Farewell South India
Trip Start May 01, 2010
23Trip End Jul 15, 2010
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Our last stop in the steamy south was Fort Kochi, the entrance to the Keralan backwaters and an historical meeting point of cultures from all over. Part fishing town, part cultural centre, part tourist trap, we were in for a treat!
The bus ride from Alleppey, although no more harrowing that usual, was made interesting by the fact that it was being used by the local police to transport a prisoner (handcuffs and all) to the regional courthouse, about an hour out of Alleppey. Kian and I were squeezed into the back seat with all our backpacks tucked in around us. For most of the ride, as it was standing room only, one of the policemen was standing with his back right up against Kian's shoulder, luckily not holster-side, with the prisoner in front of him. Nice to see the local constabulary taking the environmentally friendly option
Our homestay in Kochi was tucked into the jungle, down a long, winding alley lined with homes. It was quiet, peaceful, and had a wonderful rooftop garden complete with hammocks. Our hosts, Ashley and Sheeba, took us in like family members, and were very concerned that we see absolutely everything and eat at all the best restaurants.
Kochi is a melting pot of Indian, European, and Asian cultures. For centuries, people have come to Kochi to take part in the spice trade, and as an entry point to other parts of the south. This colourful history is evident in the architecture, places of worship, languages, and food. But the most striking image of this fascinating town is of the Chinese fishing nets that line the old town harbour. The long levers that operate the nets look like gigantic spider's legs massaging the shallow water. Narrow planks lead from the shore to the barges from which the fishermen work. Groups of five men, lean and shirtless, slowly lower the nets into the water. After waiting a few minutes, each man takes a rope attached to one of the arms of the net. Together they raise the net out of the water, and using smaller nets and their hands, they scoop out any prawns, shellfish, crabs, or fish caught in the net. The process is repeated around 250 times a day
We watched the fishermen for some time, and then noticed that at another net, tourists were being shown the process up close. We decided to try our hand at it as well, with some success. Although it wasn't too difficult, I have a feeling I wasn't pulling my weight equally. Even with the easy time I had, however, I wouldn't want to do that 250 times a day!
After building up our appetite at the nets, we wandered along the harbour front where the fishermen were selling the fresh fish. We picked out a couple, then took them to a small restaurant nearby where they fried it to our tastes. (Although they seem to interpret our tastes somewhat - more on that later).
As I mentioned, Kochi was (and still is) an important port for the international spice trade. The road from Fort Kochi to Mattanchery (also known as Jew Town) is lined with spice, tea, and perfume shops. Upon entering, we soon found our senses overwhelmed. Fresh vanilla, saffron, cinnamon, cardamom, caraway, cumin, etc. filled the air with a heady aroma. The natural oil perfumes were fresh and sweet. I wanted to buy everything as I fantasized about future meals, but managed to restrict myself (somewhat).
We rented old-school cruiser bikes to go to Mattanchery and check out the synagogue and Dutch palace. Jew Town is a wholesale market area and filled with every type of goods imagineable. In the evening, when we stopped by a local shop to buy water, the owner mentioned he had seen us when he was buying supplies for his shop in that area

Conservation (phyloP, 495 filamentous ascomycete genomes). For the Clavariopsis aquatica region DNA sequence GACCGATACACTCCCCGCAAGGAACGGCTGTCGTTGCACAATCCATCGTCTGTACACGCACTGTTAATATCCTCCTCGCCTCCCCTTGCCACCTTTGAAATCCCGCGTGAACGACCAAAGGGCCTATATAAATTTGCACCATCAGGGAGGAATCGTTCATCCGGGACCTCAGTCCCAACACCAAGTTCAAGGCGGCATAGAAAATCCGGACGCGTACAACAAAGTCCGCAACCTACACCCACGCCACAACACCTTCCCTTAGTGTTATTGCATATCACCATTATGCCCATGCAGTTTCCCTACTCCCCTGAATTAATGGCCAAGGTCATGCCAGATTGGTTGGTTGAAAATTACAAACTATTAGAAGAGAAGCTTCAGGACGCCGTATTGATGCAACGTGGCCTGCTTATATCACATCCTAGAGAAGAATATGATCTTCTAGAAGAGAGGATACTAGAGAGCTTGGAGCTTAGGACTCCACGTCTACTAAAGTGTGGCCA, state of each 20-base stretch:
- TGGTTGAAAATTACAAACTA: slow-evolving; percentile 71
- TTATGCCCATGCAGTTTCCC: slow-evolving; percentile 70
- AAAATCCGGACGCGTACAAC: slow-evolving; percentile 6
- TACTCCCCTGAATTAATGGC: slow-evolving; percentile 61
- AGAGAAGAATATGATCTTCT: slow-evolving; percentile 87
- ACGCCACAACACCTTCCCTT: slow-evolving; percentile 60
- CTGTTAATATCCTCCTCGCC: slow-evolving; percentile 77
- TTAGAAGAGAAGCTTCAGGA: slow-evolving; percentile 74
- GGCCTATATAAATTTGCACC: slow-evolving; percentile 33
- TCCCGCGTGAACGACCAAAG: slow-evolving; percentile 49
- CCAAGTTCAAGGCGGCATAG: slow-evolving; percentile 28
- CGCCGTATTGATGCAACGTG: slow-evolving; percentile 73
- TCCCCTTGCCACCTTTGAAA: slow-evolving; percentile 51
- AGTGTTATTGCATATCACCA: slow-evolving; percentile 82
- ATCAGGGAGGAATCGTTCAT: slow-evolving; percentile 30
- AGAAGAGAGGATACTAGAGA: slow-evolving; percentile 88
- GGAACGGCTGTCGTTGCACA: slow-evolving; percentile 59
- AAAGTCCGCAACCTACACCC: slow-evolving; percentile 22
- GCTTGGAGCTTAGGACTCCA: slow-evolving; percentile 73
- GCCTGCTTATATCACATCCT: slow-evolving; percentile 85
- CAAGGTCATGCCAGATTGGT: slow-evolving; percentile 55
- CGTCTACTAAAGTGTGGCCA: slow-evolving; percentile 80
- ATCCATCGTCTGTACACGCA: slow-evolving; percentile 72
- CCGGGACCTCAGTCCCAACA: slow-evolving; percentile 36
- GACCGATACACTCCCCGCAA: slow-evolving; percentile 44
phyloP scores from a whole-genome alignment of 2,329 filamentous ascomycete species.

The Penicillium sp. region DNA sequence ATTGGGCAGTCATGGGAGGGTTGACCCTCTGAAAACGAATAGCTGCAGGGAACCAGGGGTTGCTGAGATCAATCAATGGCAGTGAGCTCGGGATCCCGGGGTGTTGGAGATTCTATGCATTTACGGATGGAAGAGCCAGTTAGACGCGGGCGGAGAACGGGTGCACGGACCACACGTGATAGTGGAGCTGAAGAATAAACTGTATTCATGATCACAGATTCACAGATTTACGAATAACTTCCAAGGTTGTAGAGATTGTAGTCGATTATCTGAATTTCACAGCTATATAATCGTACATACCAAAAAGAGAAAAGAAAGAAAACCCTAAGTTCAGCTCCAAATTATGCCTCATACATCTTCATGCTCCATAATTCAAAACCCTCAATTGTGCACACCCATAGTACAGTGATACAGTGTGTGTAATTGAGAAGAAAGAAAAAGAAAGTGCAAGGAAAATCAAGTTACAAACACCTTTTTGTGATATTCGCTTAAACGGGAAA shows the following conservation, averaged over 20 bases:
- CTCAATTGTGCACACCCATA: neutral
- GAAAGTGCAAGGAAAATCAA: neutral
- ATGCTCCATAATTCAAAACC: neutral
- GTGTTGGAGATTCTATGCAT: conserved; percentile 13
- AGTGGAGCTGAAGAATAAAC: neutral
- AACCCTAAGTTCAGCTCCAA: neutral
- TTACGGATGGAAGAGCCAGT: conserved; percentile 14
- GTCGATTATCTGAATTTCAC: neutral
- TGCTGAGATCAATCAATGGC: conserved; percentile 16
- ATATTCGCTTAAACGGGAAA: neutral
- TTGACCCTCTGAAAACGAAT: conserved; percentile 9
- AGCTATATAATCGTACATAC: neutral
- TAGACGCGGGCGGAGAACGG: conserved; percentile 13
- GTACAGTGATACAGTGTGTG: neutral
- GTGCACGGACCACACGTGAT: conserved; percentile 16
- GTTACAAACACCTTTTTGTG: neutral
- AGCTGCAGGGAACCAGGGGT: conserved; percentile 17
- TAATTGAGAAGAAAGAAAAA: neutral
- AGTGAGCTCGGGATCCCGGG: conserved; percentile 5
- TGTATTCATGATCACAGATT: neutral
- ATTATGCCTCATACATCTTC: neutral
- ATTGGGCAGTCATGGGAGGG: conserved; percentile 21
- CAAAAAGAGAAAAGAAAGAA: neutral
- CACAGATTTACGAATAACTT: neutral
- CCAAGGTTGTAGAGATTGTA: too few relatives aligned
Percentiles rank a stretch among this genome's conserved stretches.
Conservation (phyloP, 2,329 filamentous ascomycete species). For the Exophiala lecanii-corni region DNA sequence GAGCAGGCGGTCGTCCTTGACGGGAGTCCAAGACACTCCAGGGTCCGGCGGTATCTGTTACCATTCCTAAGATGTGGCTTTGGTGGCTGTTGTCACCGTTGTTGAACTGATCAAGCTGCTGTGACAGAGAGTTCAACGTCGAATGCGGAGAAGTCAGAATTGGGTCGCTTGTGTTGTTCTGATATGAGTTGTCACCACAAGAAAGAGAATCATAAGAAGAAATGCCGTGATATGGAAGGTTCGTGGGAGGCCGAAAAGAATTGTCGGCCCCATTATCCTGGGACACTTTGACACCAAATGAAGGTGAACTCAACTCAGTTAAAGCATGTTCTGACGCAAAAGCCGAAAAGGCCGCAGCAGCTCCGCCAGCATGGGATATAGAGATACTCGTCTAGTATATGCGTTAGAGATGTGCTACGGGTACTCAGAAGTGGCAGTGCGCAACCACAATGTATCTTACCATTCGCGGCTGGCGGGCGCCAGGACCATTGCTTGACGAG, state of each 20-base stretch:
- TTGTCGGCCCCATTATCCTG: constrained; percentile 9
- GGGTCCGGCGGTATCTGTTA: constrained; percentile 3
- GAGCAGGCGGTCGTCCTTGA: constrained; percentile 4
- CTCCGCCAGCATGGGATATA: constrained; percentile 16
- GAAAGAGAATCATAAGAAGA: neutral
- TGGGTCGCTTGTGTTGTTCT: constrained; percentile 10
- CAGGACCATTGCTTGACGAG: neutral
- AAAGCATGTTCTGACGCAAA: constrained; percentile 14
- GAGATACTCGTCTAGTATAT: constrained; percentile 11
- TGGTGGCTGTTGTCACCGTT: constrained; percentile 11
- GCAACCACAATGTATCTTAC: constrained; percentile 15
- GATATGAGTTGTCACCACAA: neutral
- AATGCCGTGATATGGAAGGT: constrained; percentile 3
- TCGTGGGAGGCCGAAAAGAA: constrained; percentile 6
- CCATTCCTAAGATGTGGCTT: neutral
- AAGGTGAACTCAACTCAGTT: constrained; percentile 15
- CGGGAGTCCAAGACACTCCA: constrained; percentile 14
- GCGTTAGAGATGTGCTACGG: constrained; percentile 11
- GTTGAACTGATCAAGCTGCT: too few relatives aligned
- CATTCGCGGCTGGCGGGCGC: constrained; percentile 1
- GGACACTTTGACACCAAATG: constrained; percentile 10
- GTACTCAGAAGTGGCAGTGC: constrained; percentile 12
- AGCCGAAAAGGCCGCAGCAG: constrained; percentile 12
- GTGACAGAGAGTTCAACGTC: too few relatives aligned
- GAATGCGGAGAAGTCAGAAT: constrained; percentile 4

We decided to check out the English-language mass at the big Catholic church on Sunday. The interior of the church was decorated in bright pastel colours with flashing lights surrounding statues and the stations of the cross. Although I found this a little strange, it still didn't prepare me for what came next: true to form in this country, the service was LOUD. We stood for the entrance hymn, and the sound of a synthesizer pumped out at top volume from the choir loft. The music could be loosely described as country-folk-synth-pop-rock, and every song seemed to get louder and louder. The priest's mic was also on so loudly that it made it extremely difficult to follow the sermon, as the echo lasted produced by the sound bouncing off the ancient stone lasted longer than each word, and they all became jumbled. Not exactly a relaxing religious experience, but definitely an interesting cultural one!
Kochi has a couple cultural centres showcasing local music, art, drama, and martial arts every day. One night we went to an Indian classical music concert with sitar and tabla. The next night we decided to check out the Keralan dramatic art form of Kathakali
During our time in the south, we have been having trouble convincing people that we like spicy food. I think they hear us say "spicy" but in combination with the colour of our skin they translate that to mean "medium-to-mild." We made an attempt with our fried fish to convince them of our strong pallettes, but it still came out medium. Kian suggested we try to channel my father during our next restaurant meal: he is well practiced in the art of convincing people to add extra chillies to his dinner. We imagine his coversation with our Indian waiter going something like this (best imagined in his voice):
"Ok, so I know you are looking at us and thinking, they are white, they don't know anything about spice. But I need you to know, we like our food hot - really hot - so I want you to make it as if you were making it for your own family. Ok? We can handle it. Extra spicy!"
In the south we clearly didn't get this sentiment across. Let's see how we fare in the north!